The Surrey Vaisakhi Parade, the largest parade of its kind outside of India, has been cancelled as a precaution to slow the spread of the novel coronavirus.
Gurdwara Sahib Dasmesh Darbar, organizers of the event, which was scheduled for April 25, said they made the “difficult decision” to cancel the event on Thursday after consultations with health authorities.
“We wanted to avoid all risk to public safety and health,” said lead organizer Moninder Singh.
“It was very though, there is a lot of emotional, religious and cultural attachment to this event. We have tens of thousands of people who come from out of town, that was also one of the considerations we were giving.”
The event, which includes a parade along with free food handed out by hundreds of businesses and families, has drawn crowds of more than 500,000 people to the Newton area.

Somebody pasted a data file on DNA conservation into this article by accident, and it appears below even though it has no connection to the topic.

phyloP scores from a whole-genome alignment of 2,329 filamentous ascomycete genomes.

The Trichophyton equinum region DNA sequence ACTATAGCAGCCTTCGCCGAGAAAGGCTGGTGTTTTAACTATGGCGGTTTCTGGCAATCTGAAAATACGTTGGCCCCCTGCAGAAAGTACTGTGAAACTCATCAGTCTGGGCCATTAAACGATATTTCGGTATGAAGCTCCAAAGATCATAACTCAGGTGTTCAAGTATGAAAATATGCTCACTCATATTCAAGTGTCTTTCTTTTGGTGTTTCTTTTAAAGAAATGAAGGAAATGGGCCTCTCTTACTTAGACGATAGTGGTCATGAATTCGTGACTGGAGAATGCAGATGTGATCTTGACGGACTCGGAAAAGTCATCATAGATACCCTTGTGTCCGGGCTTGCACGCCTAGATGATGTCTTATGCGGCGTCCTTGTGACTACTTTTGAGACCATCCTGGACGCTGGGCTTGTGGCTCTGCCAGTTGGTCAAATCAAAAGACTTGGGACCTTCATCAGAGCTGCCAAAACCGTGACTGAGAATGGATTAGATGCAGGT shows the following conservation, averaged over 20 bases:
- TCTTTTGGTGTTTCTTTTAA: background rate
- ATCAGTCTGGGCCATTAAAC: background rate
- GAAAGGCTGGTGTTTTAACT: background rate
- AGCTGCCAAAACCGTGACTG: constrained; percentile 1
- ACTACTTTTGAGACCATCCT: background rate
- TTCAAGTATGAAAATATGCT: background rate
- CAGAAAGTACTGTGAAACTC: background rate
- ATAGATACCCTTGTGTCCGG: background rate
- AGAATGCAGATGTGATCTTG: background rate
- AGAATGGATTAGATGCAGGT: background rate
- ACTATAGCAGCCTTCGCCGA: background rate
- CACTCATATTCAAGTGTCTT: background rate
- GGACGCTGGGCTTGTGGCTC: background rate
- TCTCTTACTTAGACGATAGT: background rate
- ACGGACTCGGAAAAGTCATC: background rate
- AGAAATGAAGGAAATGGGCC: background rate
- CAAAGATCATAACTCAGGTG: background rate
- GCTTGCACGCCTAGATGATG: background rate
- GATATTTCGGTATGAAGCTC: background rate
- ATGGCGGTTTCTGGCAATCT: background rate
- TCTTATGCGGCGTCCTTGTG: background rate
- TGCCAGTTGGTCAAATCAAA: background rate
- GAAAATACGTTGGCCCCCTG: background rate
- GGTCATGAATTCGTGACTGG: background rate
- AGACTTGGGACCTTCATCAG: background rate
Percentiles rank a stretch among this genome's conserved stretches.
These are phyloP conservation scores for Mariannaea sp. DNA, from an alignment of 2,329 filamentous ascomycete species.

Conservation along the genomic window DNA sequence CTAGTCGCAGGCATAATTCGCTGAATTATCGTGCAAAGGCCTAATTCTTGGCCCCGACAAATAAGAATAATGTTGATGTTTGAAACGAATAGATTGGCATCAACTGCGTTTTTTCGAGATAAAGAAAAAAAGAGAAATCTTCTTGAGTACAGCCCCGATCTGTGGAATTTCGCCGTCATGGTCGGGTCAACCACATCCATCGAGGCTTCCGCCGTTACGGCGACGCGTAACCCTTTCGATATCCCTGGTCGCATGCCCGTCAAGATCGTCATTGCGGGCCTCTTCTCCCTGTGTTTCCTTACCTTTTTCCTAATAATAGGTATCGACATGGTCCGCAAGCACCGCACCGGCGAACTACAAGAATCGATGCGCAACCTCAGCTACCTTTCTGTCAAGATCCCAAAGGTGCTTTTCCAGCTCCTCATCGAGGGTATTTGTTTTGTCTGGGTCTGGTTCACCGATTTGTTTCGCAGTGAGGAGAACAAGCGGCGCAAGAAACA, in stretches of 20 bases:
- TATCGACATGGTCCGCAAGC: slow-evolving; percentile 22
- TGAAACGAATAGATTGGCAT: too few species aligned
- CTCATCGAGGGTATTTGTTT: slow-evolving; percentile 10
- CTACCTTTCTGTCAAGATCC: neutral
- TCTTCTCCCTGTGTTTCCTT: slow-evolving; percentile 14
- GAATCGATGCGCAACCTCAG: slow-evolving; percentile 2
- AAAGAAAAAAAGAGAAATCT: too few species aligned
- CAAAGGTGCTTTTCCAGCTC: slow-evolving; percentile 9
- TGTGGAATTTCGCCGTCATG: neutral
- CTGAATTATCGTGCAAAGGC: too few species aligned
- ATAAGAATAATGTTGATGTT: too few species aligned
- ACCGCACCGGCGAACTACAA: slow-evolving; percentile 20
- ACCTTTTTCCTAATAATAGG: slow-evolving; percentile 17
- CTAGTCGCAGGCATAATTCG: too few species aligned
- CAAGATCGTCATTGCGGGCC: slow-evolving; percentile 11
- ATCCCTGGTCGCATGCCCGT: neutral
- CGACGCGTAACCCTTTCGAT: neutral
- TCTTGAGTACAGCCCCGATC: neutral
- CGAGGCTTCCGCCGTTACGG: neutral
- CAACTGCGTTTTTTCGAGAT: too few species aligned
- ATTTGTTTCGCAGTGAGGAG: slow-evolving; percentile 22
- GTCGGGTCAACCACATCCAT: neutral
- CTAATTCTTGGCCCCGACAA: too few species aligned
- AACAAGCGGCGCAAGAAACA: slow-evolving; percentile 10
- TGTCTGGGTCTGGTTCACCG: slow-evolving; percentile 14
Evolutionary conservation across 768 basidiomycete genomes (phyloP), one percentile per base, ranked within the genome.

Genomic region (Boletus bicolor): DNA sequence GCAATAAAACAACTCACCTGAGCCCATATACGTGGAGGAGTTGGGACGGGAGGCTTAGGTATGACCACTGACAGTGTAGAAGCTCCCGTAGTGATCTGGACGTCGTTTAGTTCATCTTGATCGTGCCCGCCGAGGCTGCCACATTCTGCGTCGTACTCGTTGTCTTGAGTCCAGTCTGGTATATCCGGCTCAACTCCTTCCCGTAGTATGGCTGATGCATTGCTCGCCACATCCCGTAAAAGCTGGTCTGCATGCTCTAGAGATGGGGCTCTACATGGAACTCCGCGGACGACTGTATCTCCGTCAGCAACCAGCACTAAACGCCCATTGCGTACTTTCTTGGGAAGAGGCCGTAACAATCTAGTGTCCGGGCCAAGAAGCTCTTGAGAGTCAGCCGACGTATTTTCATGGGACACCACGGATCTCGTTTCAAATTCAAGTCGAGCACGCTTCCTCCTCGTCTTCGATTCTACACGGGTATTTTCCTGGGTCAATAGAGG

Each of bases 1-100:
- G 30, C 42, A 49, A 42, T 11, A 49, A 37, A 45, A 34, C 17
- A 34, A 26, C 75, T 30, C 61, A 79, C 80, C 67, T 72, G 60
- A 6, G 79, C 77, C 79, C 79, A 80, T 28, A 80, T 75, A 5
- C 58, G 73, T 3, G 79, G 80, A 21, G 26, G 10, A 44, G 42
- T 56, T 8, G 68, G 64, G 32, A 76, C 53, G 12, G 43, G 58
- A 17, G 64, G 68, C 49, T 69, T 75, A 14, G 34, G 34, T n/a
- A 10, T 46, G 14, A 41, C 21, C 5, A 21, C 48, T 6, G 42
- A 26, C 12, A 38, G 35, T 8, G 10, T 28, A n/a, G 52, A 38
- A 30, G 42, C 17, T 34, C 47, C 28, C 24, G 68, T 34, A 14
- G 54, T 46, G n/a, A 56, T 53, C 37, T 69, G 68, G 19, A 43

Singh said if anything significant changes in terms of information about the virus or its transmission, organizers could look at trying to resurrect the event, but that it is fully cancelled for now.
“There’s a lot of disappointment. I think there’s a sigh of relief from another portion,” he said.
“The close proximity of which people are in that event, half a million people in a few blocks, makes it very difficult. Twenty-five, 30 per cent of that population is the elderly who are highly susceptible.”
Singh said pulling the plug early means that while some people may have already spent tens of thousands of dollars preparing for the event, the majority of investments in the parade had not yet been made.
“There will be, I know, some financial burdens on some families, on some businesses and vendors and that’s very unfortunate, but just considering what’s happening right now we had to make the call now, rather than wait even further and then it would have probably been even worse.
Global News has requested an update from the organizers of the Vancouver Vaisakhi Parade on the status of that event, the second largest in the region.
Vaisakhi celebrates the creation of the Khalsa in 1699, and is considered among the most significant days on the Sikh calendar.